One Year Since Parkland: What Has Changed?

 

On April 20, 1999, 15  people were shot and killed at Columbine High School in Jefferson County, Colorado. On December 14, 2012, 28 people were shot and killed at Sandy Hook Elementary School in Newtown, Connecticut. On February 14, 2018, 17 people were shot and killed at Stoneman Douglas High School in Parkland, Florida. The names of these schools have haunted our lives, echoed through our schools as books have clattered to floors in our hallways and stopped our beating hearts as we wonder if we will be next.

As Stoneman Douglas High School student and advocate for gun control, David Hogg, says, “we say no more.”

Students like Hogg, who is one of the 187,000 students to have experienced a school shooting in the US, have ignited the March for our Lives movement, where they have used their raw emotion and personal horrors to fuel lawmakers throughout the country to make changes.

According to The Sun Sentinel, 2018 has been a year for change in terms of gun control laws, with triple the number of laws enacted than in 2017. 19 businesses have cut their ties with the NRA, six local governments in Florida have taken action to change gun laws, and ten companies have ended ties with other companies that produce guns, as well as have stopped their promotion of guns.

16 states have tightened their gun laws or improved their school safety, which doesn’t include Colorado, who still fails to provide universal background checks to buyers, even after the horrifying 2012 shooting in Aurora, Colorado where 12 people were shot and killed in a movie theater by a man with a history of very threatening mental illnesses who purchased his guns legally. The most recent example of the failed nature of background checks was on February 15, where a man shot and killed five people at Henry Pratt Company plant in Aurora, Illinois with a gun he was not legally allowed to own due to a history of domestic violence.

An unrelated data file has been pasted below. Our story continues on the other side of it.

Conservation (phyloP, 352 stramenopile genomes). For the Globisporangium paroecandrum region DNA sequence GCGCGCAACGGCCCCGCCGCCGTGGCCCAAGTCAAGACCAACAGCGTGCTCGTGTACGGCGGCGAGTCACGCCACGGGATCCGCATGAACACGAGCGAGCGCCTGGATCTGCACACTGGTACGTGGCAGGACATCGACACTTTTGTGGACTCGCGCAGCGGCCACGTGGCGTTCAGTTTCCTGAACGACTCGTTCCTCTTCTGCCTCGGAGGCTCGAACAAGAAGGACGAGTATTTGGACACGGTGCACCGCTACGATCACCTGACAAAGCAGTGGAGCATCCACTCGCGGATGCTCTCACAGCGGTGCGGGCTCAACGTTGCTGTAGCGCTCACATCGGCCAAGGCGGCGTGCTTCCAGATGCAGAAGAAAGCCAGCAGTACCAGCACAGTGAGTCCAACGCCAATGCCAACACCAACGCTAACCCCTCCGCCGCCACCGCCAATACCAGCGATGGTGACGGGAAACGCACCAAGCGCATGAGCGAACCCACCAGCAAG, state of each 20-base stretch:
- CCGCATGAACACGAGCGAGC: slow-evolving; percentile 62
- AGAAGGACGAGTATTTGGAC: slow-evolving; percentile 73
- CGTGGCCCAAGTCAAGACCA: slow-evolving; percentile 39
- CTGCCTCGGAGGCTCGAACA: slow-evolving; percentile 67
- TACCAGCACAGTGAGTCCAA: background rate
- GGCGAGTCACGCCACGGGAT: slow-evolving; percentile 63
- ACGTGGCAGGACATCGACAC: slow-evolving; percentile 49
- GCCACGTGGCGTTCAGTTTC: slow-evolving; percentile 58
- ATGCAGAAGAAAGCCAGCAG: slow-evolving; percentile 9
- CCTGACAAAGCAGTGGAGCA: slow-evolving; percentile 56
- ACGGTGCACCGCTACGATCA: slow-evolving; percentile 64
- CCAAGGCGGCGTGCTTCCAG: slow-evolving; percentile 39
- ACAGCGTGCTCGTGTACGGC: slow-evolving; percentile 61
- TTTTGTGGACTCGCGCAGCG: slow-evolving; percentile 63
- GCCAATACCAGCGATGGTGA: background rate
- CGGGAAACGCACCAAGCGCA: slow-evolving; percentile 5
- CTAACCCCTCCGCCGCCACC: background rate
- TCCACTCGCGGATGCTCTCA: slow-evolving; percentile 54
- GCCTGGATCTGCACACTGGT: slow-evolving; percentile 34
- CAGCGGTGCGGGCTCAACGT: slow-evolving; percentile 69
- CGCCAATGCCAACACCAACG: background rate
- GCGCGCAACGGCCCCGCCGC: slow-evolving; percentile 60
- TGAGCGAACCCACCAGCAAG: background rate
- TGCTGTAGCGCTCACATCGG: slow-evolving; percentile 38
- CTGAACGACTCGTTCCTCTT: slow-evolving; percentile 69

Background checks are a highly controversial issue that have been advocated for for many years, even before the uprisings of mass shootings in the most recent decade. However, there’s one powerhouse stopping it from becoming a nationwide law: the NRA, who are fighting to oppose background checks because “they don’t really work” and are a “trap for unwary gun owners”.

This is partially correct, where background checks have failed to prevent dangerous people from accessing guns, but that’s only because of the seemingly loose nature of the policy. The many flaws of background checks include the dismissal of the buyer’s social media presence, which can be a primary source of suspicion, especially in modern times where social media dictates most of the news read by high school students. Nikolas Cruz, the shooter at Stoneman Douglas High School, blatantly stated online that he was “going to be a professional school shooter,” though this failed to be reported when he bought a gun due to the vagueness of background checks.

Background checks aren’t the only factor that needs to be tightened in order to prevent mass shootings from striking the country as frequently as they have; the issue also lies within our schools and our present and former classmates.

“The word ‘just’ is tricky. Sometimes kids just have bad days. But sometimes they’re tipping over or they feel like there’s nothing else, so they’re a bit suicidal or homicidal,” said the Safety and Security Director of the Durango 9R School District, Kathy Morris.

When it comes to a school’s safety against imagined threats, Morris claims the problem lies between heavy profiling of students and a general lack of knowledge about the mental issues of these suspected teens.